FDA approves Novartis’ Promacta for treating infants with severe ITP

Dr. Richard Pazdur of the FDA says, “This new use [of Promacta] in ages one and up builds on a recent approval for ages six years and up, and fills an unmet need for young children whose disease has progressed after use of other available treatments.”

The FDA has recently expanded its approval of the blood-platelet-boosting drug Promacta. Now doctors can prescribe the drug to children as young as one year, who have not responded to other medications or surgery.

Promacta is used to treat patients suffering from a rare blood disorder known as chronic Immune Thrombocytopenic Purpura (ITP). Those suffering from ITP have abnormally low platelet counts, which can lead to bleeding under the skin,  in the mucous membranes, or other parts of the body.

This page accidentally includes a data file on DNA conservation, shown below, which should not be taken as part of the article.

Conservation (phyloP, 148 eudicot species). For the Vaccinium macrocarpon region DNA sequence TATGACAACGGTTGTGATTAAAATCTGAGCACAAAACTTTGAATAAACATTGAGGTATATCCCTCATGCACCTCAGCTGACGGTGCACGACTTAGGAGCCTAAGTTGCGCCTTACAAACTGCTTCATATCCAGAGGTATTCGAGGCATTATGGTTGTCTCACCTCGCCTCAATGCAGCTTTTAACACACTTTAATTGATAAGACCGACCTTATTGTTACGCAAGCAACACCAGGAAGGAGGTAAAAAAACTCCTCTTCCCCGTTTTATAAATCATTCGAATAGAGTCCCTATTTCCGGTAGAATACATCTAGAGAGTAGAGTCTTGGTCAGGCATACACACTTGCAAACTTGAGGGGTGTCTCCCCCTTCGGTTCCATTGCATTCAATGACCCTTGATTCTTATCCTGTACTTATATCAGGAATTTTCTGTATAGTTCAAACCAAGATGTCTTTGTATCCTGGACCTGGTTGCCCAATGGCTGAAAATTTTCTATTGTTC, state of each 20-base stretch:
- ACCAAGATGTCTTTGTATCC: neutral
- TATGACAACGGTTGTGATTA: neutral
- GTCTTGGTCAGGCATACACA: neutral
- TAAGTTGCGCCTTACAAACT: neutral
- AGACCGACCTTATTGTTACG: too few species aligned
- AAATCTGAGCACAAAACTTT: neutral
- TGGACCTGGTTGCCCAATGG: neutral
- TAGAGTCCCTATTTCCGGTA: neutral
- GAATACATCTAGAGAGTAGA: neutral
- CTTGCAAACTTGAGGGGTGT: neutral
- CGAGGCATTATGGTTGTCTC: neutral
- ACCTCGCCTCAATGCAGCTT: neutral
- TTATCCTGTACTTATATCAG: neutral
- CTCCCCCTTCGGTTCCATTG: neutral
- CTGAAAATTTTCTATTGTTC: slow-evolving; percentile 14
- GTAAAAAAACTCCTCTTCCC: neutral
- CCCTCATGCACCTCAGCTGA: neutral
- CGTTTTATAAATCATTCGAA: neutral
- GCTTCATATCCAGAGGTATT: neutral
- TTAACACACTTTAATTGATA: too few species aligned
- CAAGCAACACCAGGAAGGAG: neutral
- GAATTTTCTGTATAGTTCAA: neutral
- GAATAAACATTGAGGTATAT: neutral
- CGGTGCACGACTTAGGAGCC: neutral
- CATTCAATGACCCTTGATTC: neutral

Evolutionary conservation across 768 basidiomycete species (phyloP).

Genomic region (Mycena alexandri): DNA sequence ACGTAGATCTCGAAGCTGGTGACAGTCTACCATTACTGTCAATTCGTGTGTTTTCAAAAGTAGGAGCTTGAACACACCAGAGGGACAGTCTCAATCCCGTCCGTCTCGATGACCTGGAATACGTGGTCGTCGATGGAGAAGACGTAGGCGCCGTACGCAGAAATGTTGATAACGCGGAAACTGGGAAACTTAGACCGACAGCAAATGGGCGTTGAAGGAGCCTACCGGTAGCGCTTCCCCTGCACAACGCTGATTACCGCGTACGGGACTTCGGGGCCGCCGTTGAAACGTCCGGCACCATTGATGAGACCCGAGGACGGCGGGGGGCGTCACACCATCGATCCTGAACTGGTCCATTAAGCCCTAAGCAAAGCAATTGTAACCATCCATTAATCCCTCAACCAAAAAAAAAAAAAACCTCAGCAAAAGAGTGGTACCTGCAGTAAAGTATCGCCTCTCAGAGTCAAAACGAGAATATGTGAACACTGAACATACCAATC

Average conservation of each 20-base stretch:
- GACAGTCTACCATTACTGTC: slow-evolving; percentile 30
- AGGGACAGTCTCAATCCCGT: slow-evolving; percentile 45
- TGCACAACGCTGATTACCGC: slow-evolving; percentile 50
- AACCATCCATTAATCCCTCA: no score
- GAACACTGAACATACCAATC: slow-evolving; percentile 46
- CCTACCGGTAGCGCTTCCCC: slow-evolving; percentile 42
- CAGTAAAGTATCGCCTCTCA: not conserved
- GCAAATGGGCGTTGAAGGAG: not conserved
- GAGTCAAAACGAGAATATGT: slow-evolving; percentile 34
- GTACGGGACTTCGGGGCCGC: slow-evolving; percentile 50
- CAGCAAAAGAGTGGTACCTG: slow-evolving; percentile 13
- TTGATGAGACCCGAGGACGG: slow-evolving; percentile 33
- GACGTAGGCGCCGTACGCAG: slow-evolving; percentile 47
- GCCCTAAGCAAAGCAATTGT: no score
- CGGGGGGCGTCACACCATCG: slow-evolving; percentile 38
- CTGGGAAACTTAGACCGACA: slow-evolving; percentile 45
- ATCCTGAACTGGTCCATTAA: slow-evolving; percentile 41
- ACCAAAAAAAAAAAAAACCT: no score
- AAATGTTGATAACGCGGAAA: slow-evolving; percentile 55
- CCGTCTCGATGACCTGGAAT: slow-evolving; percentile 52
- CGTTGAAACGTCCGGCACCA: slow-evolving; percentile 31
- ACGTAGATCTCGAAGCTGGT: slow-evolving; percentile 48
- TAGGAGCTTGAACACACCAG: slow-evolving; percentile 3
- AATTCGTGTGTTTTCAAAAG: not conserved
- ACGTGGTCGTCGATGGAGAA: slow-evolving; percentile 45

“Today’s approval of Promacta emphasizes the FDA’s commitment to fully developing treatments in areas of pediatric hematology and oncology,” said Richard Pazdur, M.D., director of the Office of Hematology and Oncology Products in the FDA’s Center for Drug Evaluation and Research.

“This new use in ages one and up builds on a recent approval for ages six years and up, and fills an unmet need for young children whose disease has progressed after use of other available treatments.”

The expanded approval follows two double-blind, placebo-controlled trials of 159 participants, where researchers were looking for an increase in platelet count.

The first trial included 67 participants and lasted seven weeks; participants took Promacta daily. Between weeks 1 and 6, 62% of participants taking Promacta had increased platelet counts, compared to only 32% of the placebo ground. The second trial involved 92 patients and involved daily administration of Promacta over the course of 13 weeks. Here, 41% of those taking Promacta have increased platelet counts for at least a portion of the 13-week period, compared to 3% of those receiving placebo.

The FDA cautions that Promacta should only be prescribed to patients with ITP who are at risk for the types of internal bleeding described above.

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